New Approaches to Neuroblastoma Therapy (NANT)

New Therapy, New Hope

Established in 2000, NANT is the only international clinical trials consortium focused solely on developing new treatments and biomarkers for relapsed/refractory high-risk neuroblastoma through early phase (1/2) clinical trials.

High-risk neuroblastoma remains a challenge, despite improvements seen with intensive chemotherapy, isotretinoin, and immunotherapy. Further advances require increased understanding of the fundamental biology and genetics of neuroblastoma, and more individualized precision therapies.

NANT brings together a diverse team of investigators from experienced pediatric oncology centers to identify promising treatment candidates, perform pre-clinical testing, and then  design and carry out early-phase testing of these novel treatments. Because neuroblastoma is a rare disease with only 700-800 new cases in the U.S. each year, no single site could enroll enough patients to produce meaningful data. NANT sites enroll patients and collect consistent data that can then provide rationale for larger Children’s Oncology Group clinical trials and offer patients access to novel therapies across a broad geographic area in North America and Europe. NANT integrates the input of families fighting neuroblastoma via our Parent Advisory Committee.

Our vision is to cure all children with high-risk neuroblastoma using novel precision therapies developed by our expert network of laboratory and clinical investigators.


April 2023:  NANT investigators demonstrate that lorlatinib has potent anti-tumor effect in patients with neuroblastoma linked to a specific genetic alteration.

It is rare that a clinical trial is changed mid-investigation. But when results are striking enough, it can occur. Such striking results have been reported in a study led by the New Approaches to Neuroblastoma (NANT) pediatric cancer consortium, which is headquartered at Children’s Hospital Los Angeles (CHLA).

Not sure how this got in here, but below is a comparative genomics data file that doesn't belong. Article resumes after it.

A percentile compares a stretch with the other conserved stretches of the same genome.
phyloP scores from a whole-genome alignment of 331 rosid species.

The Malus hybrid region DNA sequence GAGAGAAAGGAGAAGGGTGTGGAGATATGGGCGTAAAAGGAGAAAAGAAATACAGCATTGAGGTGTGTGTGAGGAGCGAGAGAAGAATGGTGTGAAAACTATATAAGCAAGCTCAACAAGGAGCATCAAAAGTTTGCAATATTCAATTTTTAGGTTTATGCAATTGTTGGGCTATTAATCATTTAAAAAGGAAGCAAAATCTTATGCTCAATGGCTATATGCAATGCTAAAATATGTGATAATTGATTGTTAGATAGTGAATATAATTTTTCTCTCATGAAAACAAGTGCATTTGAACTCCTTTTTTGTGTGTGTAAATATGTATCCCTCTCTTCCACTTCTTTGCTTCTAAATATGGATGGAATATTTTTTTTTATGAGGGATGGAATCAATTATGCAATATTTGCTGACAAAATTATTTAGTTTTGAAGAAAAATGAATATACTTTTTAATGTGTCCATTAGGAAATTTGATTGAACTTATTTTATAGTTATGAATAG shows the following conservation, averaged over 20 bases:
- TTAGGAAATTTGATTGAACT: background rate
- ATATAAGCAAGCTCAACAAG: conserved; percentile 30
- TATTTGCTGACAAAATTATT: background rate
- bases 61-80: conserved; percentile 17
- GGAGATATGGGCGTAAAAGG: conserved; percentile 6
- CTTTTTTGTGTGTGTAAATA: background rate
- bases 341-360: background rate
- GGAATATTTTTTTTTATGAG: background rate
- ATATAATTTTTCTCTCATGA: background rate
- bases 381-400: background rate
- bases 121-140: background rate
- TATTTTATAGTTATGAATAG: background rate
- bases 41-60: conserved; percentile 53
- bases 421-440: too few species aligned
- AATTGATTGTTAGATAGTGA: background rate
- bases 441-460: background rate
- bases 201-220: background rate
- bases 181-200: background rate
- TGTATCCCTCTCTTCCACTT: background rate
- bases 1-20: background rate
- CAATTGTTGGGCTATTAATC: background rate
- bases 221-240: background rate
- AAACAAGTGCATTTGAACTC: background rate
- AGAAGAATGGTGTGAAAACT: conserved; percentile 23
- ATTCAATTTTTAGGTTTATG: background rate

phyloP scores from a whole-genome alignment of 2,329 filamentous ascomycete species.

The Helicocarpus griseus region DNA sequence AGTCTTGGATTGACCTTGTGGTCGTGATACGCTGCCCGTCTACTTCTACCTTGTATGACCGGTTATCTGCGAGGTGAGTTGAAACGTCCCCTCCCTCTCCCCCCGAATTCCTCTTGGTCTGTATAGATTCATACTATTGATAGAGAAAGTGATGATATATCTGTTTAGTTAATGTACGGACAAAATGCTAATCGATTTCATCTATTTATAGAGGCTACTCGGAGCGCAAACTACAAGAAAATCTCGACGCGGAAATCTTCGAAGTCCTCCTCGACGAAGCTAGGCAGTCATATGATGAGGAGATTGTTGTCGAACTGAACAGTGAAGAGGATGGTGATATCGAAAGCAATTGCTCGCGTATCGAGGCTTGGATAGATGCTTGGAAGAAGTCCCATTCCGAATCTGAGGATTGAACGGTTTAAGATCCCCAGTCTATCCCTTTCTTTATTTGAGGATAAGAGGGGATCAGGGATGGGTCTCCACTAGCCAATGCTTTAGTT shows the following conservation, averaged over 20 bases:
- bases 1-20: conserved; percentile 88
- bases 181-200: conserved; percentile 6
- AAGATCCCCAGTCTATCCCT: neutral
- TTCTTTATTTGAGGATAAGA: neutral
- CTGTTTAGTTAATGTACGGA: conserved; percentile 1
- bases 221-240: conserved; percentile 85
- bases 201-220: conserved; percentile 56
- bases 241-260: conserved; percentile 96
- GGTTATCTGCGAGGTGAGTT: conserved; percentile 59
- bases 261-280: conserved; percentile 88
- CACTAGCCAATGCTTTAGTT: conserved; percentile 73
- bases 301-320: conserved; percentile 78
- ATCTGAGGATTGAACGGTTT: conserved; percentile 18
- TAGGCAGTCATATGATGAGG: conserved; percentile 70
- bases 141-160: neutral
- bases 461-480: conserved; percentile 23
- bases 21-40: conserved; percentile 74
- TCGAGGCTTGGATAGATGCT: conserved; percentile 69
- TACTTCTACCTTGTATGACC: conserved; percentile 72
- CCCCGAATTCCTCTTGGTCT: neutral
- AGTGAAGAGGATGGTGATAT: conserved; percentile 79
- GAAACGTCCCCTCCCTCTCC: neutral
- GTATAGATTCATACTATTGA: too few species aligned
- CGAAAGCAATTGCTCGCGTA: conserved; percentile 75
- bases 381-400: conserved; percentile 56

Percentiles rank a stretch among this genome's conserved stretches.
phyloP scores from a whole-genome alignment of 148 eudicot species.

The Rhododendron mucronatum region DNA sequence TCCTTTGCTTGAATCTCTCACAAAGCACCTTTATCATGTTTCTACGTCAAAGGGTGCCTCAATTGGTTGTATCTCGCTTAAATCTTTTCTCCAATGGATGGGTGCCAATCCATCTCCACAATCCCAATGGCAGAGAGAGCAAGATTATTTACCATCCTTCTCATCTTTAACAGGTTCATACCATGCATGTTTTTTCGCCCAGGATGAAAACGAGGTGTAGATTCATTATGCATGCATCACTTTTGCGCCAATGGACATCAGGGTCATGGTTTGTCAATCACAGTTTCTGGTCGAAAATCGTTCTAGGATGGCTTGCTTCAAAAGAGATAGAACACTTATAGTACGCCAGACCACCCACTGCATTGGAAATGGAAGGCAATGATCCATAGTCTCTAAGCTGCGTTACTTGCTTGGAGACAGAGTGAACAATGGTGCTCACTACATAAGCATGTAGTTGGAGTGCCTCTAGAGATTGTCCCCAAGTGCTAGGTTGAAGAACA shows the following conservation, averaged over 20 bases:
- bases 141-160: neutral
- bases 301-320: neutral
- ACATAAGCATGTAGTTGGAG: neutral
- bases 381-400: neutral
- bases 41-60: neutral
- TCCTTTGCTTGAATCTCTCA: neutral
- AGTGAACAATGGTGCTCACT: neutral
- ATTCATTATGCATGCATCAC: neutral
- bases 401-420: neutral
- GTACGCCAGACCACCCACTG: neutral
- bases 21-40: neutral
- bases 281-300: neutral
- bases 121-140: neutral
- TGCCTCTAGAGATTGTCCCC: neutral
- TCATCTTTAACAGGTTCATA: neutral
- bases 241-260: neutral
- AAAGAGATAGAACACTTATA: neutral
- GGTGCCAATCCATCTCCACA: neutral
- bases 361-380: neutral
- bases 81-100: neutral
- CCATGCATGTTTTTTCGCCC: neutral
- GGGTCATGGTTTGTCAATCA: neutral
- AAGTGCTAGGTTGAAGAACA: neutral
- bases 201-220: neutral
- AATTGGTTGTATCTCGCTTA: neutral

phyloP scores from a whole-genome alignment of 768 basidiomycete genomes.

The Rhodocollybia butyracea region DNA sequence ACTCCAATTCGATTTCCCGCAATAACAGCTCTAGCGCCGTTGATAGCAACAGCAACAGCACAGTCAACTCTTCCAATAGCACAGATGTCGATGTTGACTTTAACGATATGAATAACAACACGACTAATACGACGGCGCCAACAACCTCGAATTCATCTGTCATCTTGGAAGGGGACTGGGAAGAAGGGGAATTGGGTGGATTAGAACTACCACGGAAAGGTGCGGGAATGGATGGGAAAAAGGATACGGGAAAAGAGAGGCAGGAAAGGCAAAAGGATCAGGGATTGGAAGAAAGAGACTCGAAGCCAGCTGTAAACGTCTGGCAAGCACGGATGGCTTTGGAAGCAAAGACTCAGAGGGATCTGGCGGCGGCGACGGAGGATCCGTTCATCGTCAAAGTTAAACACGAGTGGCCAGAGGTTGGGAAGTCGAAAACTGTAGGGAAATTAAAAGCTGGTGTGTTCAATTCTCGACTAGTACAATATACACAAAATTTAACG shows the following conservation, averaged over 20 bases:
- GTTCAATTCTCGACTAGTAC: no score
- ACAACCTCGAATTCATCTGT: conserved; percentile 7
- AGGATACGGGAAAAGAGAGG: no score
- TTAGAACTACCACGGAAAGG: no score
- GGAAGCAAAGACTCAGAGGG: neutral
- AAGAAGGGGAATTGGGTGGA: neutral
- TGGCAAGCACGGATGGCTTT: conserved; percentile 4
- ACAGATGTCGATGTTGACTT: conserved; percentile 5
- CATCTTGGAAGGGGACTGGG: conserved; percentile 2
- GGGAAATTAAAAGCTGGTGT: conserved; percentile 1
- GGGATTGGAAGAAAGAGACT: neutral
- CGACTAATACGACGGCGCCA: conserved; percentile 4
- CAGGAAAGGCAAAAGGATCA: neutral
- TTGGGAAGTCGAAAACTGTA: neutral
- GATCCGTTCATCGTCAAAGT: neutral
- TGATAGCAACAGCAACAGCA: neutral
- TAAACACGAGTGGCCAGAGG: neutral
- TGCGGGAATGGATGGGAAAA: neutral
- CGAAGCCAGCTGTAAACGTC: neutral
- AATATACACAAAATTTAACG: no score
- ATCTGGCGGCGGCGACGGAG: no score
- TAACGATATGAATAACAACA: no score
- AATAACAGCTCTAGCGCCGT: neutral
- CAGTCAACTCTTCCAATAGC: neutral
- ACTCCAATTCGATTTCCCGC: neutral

For patients with relapsed/refractory neuroblastoma with alterations in the ALK gene, lorlatinib has been shown to be a safe, effective targeted therapy. This finding—published in Nature Medicine—is so significant that the Children’s Oncology Group (COG) modified its phase 3 protocol to replace another ALK inhibitor (crizotinib) with lorlatinib to treat newly diagnosed neuroblastoma patients with an ALK alteration.

Araz Marachelian, MD, Medical Director of NANT’s Operations Center and CHLA’s Neuroblastoma MIBG Program, is the study’s sponsor and co-senior author on the Nature Medicine publication. “At NANT, we are pleased to have had a leadership role in this important discovery,” says Dr. Marachelian. NANT’s role included early collaboration on evaluating laboratory data, trial design,  FDA approval, industry sponsorship, study oversight, safety monitoring, creating the study database, and analyzing and disseminating  results.  “We are thrilled to see many years of NANT’s planning and operation come to fruition with the results of this important study,” says Julie Park, MD, Chair of the NANT consortium. “Families are urgently waiting for new treatment possibilities like this one.” Dr. Park is an established neuroblastoma expert and chair of the Department of Oncology at St. Jude Children’s Research Hospital.

First author on the paper is Kelly C. Goldsmith of Children’s Healthcare of Atlanta and co-senior author is Yael P. Mosse of Children’s Hospital of Philadelphia. The trial was conducted at national and international sites including: Vanderbilt University Medical Center, Children’s Hospital Los Angeles (USC Keck School of Medicine), Children’s Hospital of Philadelphia, University of Iowa Hospital and Clinics, Children’s Hospital of Philadelphia, Stanford University School of Medicine, Perelman School of Medicine at the University of Pennsylvania, The Royal Marsden Hospital (London, UK), Cook Children’s Medical Center, University of Chicago, University of Michigan, Hospital for Sick Kids (Toronto, ON), Harvard Medical School, Children’s Hospital Colorado, Seattle Children’s Hospital, Institut Curie (Paris, France) and UCSF Benioff Children’s Hospital. The study was funded by National Cancer Institute grant P01CA217959, Pfizer Inc. and other grants and foundations.

NANT Celebrated its first 20 years of accomplishments in 2020

You can hear NANT investigators presenting NANT’s accomplishments in its first 20 years, current NANT trials, and successor trials in the Children’s Oncology Group based on NANT trial data.  This lecture was presented via the Coalition Against Childhood Cancer (CAC2) in 2020.